Set 1: Benzene Binding ()  
InMetaD^{b}  ,  95  0.10.1  4.4s 
FaMetaD  ,,,  147  0.20.1  3.0s 
Set 2: Benzene Unbinding ()  
InMetaD^{b}  ,  16859  0.40.3  6.7s 
FaMetaD  ,,,  17668  0.30.2  5.5s 
Set 3: Indole Unbinding ()  
InMetaD  ,  10287  0.20.2  4.5s 
FaMetaD  ,,,  16895  0.20.1  2.1s 
26s 

In all simulations, the ligand concentration is mM.

The results are from our recent work Wang, Martins, and LindorffLarsen (2017).
We consider now the more complex case of a ligand binding to or escaping from a buried internal cavity in the L99A mutant of T4 lysozyme, processes which occur on timescales of milliseconds or more Feher, Baldwin, and Dahlquist (1996); Bouvignies et al. (2011); Wang, Papaleo, and LindorffLarsen (2016). To benchmark the results, we performed three sets of metadynamics simulations, up to 26s in total (including 12 s InMetaD simulations of T4L L99A with benzene from our recent work Wang, Martins, and LindorffLarsen (2017)). In each set, we compared the results of InMetaD with that of FaMetaD. In set 1 and 2 we calculated the time constants for binding () and unbinding () of benzene, while we in set 3 calculated the time for indole to escape the pocked (). We performed 20 independent runs for each set of simulations (using the CHARMM22* force field Piana, LindorffLarsen, and Shaw (2011) for protein and CGenFF force field Vanommeslaeghe et al. (2010) for the ligands) to collect the transition times, from which we obtained and (Table 2).
Again, we find consistency between the results of InMetaD and FaMetaD, with e.g. and to be ms and ms, respectively. As previously described Wang, Martins, and LindorffLarsen (2017), we can use these values to estimate the binding free energy to be kJ/mol, a value that agrees well with calorimetric Morton, Baase, and Matthews (1995) and NMR Feher, Baldwin, and Dahlquist (1996) measurements.
In set 1, the InMetaD simulation was performed with ps and kJ/mol. The frequencyadaptive scheme allows us to perform FaMetaD with weaker bias ( kJ/mol) and ending with longer and more conservative deposition time ( ps). This parameter set used less simulation time but resulted in a more reliable estimation. In set 2, the FaMetaD simulation was performed using the same ps and kJ/mol as that used in the InMetaD simulation, but with . Given that ms, ns and , according to Eq. (3), this allows us to judge that is a fairly conservative parameter. The estimated values of in this set are indistinguishable between InMetaD and FaMetaD within the error bars but at slightly less computational cost. In set 3, we used similar parameters as in set 2 except a bit more aggressive . Again, this parameter set resulted in of ms from FaMetaD that is reasonably close to the estimation from InMetaD. Remarkably, FaMetaD allowed us to reduce more than half the computational cost, without loss of accuracy. Overall, the application in the case of L99A binding with two ligands suggests that the frequencyadaptive scheme can improve the reliabilityaccuracyefficency balance of metadynamics on kinetics calculation.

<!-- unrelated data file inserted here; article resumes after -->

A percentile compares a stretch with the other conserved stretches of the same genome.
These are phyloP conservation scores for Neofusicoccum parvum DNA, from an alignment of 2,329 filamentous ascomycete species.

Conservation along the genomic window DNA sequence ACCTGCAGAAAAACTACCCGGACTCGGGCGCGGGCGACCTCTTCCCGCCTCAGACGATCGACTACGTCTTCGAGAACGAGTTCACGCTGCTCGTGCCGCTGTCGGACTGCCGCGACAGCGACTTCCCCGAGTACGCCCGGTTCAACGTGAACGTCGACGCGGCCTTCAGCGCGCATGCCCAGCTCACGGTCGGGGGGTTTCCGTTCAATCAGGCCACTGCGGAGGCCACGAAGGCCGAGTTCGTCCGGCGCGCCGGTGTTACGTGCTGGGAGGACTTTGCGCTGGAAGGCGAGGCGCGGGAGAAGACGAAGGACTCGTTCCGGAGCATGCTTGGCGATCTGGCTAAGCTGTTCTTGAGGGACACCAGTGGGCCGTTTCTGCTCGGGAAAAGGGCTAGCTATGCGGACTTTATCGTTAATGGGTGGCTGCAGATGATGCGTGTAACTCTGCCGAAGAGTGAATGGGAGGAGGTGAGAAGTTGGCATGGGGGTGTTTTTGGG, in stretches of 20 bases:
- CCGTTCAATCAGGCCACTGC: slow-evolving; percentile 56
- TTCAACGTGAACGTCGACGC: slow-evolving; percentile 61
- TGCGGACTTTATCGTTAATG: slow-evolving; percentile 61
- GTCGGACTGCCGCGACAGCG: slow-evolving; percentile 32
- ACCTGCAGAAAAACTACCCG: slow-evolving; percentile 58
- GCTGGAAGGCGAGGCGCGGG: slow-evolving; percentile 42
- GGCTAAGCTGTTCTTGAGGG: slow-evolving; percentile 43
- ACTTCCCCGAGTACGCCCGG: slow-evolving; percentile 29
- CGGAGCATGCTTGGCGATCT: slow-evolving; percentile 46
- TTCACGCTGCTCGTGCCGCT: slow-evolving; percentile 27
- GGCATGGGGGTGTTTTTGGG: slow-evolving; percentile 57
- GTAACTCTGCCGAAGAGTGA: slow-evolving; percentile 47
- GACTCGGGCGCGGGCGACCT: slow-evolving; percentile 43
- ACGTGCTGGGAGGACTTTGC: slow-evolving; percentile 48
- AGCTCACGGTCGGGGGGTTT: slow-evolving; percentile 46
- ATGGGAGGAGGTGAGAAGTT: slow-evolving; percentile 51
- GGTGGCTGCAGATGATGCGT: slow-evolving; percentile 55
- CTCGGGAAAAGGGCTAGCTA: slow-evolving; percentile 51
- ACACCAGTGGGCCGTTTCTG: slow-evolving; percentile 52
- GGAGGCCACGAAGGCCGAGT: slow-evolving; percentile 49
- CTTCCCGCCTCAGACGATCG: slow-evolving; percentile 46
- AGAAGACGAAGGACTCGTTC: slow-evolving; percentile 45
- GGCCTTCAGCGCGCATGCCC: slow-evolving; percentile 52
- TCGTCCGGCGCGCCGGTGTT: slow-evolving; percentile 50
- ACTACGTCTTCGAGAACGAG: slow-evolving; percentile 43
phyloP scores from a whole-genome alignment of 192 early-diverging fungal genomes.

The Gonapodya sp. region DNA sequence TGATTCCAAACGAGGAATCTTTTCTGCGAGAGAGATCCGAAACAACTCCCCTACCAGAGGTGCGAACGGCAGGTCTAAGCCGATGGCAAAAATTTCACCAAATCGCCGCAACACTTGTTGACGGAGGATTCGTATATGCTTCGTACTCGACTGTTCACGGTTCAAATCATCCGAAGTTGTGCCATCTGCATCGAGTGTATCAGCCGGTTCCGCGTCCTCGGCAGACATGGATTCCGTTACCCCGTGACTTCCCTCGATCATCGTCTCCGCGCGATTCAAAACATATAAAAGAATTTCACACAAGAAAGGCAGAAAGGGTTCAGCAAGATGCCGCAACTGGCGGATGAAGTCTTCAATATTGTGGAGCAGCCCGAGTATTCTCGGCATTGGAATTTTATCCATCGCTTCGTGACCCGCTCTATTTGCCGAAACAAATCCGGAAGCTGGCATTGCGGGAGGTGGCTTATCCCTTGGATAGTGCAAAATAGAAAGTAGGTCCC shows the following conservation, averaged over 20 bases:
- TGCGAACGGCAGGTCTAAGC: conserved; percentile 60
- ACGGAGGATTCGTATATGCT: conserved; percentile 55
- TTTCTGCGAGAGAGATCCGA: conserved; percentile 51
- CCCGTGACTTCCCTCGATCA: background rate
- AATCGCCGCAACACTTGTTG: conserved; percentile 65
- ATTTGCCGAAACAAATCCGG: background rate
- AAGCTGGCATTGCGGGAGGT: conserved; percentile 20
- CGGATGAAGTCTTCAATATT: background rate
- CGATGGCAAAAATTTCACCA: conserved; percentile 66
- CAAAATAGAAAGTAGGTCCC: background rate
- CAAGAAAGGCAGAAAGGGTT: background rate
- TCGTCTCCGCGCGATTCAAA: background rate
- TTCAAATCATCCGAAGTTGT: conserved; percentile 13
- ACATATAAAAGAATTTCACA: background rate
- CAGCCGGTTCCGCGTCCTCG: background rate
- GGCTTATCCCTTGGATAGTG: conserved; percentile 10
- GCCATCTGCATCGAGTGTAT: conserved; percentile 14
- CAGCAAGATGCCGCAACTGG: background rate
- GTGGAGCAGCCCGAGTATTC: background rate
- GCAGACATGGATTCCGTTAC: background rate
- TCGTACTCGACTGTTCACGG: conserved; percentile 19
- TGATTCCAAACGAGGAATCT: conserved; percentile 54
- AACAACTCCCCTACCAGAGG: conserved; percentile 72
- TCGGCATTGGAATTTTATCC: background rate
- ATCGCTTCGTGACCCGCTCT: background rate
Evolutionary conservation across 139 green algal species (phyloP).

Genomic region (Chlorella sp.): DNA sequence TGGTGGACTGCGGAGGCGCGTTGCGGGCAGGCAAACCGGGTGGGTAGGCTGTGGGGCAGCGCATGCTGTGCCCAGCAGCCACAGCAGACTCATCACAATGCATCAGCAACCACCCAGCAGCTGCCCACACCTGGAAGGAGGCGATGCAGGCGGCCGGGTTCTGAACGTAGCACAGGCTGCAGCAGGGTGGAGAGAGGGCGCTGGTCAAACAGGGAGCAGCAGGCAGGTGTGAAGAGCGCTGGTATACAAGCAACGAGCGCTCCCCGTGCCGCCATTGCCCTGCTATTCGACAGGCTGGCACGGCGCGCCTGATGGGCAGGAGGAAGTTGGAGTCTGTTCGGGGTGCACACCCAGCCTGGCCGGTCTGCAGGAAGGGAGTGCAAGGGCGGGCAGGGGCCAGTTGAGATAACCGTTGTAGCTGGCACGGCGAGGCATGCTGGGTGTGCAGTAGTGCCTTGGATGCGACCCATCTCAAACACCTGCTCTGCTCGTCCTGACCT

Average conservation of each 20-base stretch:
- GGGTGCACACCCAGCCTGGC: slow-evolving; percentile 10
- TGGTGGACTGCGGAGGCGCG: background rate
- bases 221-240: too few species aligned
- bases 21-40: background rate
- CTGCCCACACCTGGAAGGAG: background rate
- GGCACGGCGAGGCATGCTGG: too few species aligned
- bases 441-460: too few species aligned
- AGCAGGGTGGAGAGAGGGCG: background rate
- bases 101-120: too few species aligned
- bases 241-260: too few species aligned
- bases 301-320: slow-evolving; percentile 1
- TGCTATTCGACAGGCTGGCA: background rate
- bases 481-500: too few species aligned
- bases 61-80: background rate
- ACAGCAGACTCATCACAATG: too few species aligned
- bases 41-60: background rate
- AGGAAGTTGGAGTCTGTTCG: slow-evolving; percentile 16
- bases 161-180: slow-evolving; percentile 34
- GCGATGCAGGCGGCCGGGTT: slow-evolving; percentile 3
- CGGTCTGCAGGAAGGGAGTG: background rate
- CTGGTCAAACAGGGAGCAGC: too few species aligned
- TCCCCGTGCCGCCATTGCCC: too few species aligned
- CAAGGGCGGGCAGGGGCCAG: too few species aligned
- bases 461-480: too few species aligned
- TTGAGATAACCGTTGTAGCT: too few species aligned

Iv Conclusions
Many biological processes occur far from equilibrium, and kinetic properties can play an important role in biology and biochemistry. For example, there has been continued interest in determining ligand residence times in the context of drug optimization Copeland, Pompliano, and Meek (2006), and millisecond conformational dynamics in an enzyme has been shown to underlie an intriguing phenomenon of kinetic cooperativity of relevance to disease Larion et al. (2015).
The principle of microscopic reversibility, however, sets limits to how the kinetic properties can be varied independently of thermodynamics. Thus, for example, increasing the residence time of a ligand will also increase its thermodynamic affinity, unless there is also a simultaneous drop in the rate of binding. Thus, in practice it may be in many cases be difficult to disentangle the effects of kinetics and thermodynamics.
Taken together, the above considerations suggest the need for improved methods for understanding and ultimately predicting the rate constants of biological processes. Further, the ability to calculate the kinetics of conformational exchange or ligand binding and unbinding provides an alternative approach to determine equilibrium properties Wang, Martins, and LindorffLarsen (2017). For these and other reasons, several methods have been developed to enable the estimation of kinetics from simulations Bruce et al. (2018).
We have here proposed a modification to the already very powerful InMetaD algorithm, which leads to a further improvement in the reliability and accuracy in recovering unbiased transition rates from biased metadynamics simulations. The basic idea in the resulting FaMetaD approach is that, by filling up the basin more rapidly in the beginning and only using an infrequent bias near the barrier, we may spend the computational time where it is needed. We anticipate that our scheme will prove particularly useful in two different aspects. First, by enabling a decreased bias in the transition state region, we obtain more accurate kinetics at fixed computational cost, leading also to the observed robustness of our approach. Second, in the case of large barriers, it would be prohibitively slow to use a very infrequent bias through the entire duration of the simulation. Thus, the FaMetaD provides a practical approach to study rare events that involve escaping deep free energy minima, and which occur on timescales well beyond those accessible to current simulation methods. Here we have opted to examine processes that can be studied using both InMetaD and FaMetaD, but in the future we aim to apply this approach to barrier crossing events that occur on even longer timescales. With more examples in hand, we also expect that in the future it may be possible to design improved biasing schemes to increase the computational efficiency further, and at the same time retain the robustness of the FaMetaD approach.
V Acknowledgement
The authors thank Tristan Bereau and Claudio Perego for a critical reading of the manuscript. K.L.L. acknowledges funding by a HallasMøller Stipend from the Novo Nordisk Foundation and the BRAINSTRUC initiative from the Lundbeck Foundation. M.P. acknowledges funding from the National Centre for Computational Design and Discovery of Novel Materials MARVEL and European Union grant ERC2014AdG670227/VARMET.